Columns > Published on March 8th, 2016

Ten Tips on How to Pitch Your Book to Review Bloggers and Not Get Ignored

You’ve done all of the hard work, toiling away at your laptop crafting the perfect story, and then putting in the painstaking hours of editing. You even have a professional cover and some pretty kickass back cover copy. So, you’ve got the completed book, and now you want the visibility.

You might be tempted to send a blanket email to every book blogger you can find on the Internet, but believe it or not, that’s not the best policy. There is a much better way to approach bloggers when seeking reviews. Here are ten nonnegotiable tips that will set you apart and get you noticed when it comes to approaching book bloggers.

1. Do Your Research

When seeking bloggers to help you promote your book, it is important to start with finding those readers who actually read your type of book. It might go without saying, but if you write squeaky clean Christian romance, don’t pitch to a blogger who only reviews hard-core erotica. On one hand, you’re probably just going to get ignored, but on the other hand, you’ll have wasted both your time and theirs. To make matters worse, if you offend a book blogger with a poorly executed request, you run the risk of getting some bad press that you’re absolutely not looking for.

You might be tempted to send a blanket email to every book blogger you can find on the Internet, but believe it or not, that’s not the best policy.

But where do I find bloggers who review my genre, you ask? You’re a simple Google search away from thousands of book bloggers who are just waiting to hear from you. Here are two to get you started:

The Indie View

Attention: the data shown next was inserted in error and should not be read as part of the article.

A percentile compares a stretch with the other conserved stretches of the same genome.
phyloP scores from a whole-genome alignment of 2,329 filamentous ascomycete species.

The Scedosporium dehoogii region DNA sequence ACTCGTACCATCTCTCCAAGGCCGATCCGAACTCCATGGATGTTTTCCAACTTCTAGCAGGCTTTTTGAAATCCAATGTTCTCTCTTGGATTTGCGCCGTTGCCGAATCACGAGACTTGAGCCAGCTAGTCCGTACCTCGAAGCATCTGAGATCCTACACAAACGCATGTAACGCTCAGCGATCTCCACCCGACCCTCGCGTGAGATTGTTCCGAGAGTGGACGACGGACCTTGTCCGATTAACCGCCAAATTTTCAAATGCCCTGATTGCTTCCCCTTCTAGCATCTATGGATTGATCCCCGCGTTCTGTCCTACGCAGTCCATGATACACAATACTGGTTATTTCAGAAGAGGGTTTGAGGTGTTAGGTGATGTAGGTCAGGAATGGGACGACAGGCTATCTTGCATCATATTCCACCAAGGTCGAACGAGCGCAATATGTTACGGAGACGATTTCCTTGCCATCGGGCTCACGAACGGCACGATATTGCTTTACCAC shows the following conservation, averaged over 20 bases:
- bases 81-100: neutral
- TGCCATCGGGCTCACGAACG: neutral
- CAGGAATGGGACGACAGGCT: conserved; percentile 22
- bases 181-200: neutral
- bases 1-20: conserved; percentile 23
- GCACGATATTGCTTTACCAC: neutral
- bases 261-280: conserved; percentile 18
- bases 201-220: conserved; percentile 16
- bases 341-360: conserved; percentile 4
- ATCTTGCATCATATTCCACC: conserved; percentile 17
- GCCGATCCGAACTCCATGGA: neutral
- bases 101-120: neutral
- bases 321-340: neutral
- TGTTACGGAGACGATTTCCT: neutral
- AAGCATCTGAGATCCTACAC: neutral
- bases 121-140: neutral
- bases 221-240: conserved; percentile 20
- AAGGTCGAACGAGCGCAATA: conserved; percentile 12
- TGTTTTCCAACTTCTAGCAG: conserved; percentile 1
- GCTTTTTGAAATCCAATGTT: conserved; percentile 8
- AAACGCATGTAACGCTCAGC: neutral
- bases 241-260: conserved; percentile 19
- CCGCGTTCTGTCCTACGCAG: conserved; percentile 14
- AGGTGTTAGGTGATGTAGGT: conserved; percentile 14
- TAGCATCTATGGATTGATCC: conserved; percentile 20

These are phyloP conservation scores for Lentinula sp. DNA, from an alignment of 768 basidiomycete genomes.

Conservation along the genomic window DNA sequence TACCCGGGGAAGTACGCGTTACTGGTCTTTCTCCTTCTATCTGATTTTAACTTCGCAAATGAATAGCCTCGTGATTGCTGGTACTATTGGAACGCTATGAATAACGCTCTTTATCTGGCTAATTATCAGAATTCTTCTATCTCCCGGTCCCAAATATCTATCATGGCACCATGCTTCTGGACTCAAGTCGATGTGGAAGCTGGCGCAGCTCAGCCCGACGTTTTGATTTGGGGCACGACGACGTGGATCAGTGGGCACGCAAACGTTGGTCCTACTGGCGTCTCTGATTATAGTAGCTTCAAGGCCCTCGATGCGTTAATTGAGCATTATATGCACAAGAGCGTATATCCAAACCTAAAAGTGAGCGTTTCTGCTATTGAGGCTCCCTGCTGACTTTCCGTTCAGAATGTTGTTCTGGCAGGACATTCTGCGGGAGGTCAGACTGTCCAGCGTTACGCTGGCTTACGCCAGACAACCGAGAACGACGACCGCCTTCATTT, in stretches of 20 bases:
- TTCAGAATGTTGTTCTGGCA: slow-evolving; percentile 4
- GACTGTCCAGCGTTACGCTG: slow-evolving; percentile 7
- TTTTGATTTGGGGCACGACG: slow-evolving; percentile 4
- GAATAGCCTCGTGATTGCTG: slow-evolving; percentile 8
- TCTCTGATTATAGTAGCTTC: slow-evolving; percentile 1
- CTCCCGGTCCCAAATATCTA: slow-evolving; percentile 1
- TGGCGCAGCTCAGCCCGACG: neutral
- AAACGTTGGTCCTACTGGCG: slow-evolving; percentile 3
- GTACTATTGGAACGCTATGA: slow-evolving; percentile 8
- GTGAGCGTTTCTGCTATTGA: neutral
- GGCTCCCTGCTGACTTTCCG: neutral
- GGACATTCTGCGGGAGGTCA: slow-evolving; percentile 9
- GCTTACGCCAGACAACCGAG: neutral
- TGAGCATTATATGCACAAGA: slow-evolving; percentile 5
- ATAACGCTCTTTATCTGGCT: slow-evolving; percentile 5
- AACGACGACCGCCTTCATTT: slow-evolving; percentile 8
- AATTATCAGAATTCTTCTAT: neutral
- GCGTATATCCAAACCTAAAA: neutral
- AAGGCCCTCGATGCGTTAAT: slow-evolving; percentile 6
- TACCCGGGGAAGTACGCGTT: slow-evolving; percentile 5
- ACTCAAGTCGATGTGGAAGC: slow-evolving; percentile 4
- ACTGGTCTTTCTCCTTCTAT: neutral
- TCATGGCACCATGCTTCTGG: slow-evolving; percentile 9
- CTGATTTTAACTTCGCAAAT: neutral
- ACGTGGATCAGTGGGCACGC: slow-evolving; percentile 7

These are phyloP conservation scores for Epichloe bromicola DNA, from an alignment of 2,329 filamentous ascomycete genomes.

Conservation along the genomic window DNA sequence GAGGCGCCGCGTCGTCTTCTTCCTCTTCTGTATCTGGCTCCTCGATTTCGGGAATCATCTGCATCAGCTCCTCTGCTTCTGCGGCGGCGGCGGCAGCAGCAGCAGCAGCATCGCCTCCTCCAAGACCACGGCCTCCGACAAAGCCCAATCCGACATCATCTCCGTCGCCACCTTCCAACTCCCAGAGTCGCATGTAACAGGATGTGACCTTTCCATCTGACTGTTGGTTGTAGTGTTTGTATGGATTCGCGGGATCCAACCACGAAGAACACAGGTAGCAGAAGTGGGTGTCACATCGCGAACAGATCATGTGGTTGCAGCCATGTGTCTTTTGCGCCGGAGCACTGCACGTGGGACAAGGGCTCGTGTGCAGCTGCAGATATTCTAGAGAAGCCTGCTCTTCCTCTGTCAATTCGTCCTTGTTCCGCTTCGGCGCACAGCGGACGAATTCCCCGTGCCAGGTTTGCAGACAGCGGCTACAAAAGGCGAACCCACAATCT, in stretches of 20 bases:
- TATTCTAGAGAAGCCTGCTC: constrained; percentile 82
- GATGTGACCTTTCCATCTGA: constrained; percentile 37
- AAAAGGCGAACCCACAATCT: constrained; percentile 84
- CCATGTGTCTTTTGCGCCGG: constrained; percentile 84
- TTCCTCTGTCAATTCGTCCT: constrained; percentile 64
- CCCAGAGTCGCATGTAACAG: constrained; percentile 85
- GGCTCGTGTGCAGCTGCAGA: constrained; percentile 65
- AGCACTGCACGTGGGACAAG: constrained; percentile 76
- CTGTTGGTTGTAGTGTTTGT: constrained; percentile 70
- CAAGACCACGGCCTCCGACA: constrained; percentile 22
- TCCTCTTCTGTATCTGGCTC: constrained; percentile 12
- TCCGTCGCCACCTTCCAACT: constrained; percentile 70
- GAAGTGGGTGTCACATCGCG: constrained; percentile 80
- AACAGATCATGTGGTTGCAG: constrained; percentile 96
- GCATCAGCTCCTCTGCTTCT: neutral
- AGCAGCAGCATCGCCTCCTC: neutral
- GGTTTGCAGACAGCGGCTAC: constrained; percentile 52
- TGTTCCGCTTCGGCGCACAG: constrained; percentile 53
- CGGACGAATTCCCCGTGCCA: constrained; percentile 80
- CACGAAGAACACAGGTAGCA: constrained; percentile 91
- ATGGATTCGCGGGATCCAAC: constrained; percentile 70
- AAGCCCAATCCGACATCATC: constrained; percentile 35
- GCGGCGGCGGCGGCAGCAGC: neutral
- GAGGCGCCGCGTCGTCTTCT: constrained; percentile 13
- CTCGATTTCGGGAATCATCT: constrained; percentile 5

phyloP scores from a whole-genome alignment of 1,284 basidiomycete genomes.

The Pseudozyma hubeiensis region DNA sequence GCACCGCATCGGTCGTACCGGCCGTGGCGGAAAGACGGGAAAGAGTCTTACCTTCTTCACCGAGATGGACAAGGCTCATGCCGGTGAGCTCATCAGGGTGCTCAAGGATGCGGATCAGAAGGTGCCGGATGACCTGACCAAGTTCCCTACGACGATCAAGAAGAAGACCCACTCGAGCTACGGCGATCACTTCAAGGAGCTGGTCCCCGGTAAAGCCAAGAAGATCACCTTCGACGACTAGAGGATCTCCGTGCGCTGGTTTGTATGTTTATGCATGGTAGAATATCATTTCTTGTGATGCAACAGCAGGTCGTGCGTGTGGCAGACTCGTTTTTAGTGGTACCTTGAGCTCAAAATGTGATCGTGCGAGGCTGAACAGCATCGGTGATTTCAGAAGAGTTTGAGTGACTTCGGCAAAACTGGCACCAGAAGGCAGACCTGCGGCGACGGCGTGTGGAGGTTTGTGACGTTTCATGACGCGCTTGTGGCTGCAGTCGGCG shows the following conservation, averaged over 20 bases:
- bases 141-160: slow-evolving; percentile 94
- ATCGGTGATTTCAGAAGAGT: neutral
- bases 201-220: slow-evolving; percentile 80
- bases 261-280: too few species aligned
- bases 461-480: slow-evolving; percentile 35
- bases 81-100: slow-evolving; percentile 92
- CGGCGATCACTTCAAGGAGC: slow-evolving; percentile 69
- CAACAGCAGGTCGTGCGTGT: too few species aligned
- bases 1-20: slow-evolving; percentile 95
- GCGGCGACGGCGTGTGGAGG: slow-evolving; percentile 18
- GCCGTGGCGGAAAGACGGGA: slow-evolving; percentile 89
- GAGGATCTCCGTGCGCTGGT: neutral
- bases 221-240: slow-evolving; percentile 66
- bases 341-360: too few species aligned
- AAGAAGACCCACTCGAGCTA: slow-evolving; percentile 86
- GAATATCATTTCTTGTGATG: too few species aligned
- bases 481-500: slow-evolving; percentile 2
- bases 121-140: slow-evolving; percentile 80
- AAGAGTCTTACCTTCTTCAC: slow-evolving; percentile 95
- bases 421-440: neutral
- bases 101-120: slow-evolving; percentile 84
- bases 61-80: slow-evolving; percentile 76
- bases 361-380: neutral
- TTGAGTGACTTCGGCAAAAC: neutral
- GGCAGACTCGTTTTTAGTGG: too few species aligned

The Book Blogger List

Another thing to think about when seeking book bloggers is where they post their reviews. Do they only post to their blog? Or do they cross-promote with reviews on retail sites like and Barnes & Noble and book communities like Goodreads? You’ll also want to look at their turnaround time. This is where research pays off. If you know your target blogger is booking three months out, you can be sure to approach them in a timely manner.

2. Read the Review Policy

This is probably the most imperative consideration in pitching to book bloggers. You must follow their review policies and guidelines to the letter. No exceptions! You’ve probably already visited this all-important page while doing your research, but now is the time to pay close attention. This is where you find out if your dream blogger accepts eBooks, what genre they read, and whether or not they guarantee a review for every book they accept. When you begin to draft your pitch, you get bonus points for showing you respect a blogger’s time by adhering to their review policy. You can even throw in a line saying, “I saw in your review policy that you enjoy dinosaur erotica, and so I think you’ll dig my book.”  Or whatever. In the end, it pays to pay attention.

3. Make It Personal

The first way to get your email deleted without being read is to begin your pitch by saying, “Dear Blogger,” or even worse, “To Whom It May Concern.” You’ve done your research and you know a little bit about these bloggers, so always start by addressing them directly. Use their first name. Show them that you care enough to make your request personal.

4. Who Are you, Anyway?

Once you’ve directly and personally addressed the blogger, you want to open with a little bit about yourself. You don’t need to divulge much, just who you are and what you write is fine. Short and sweet is best. So often book bloggers get pitched books with no introduction whatsoever, and that’s a bad basis for a relationship.

5. Pitch Perfect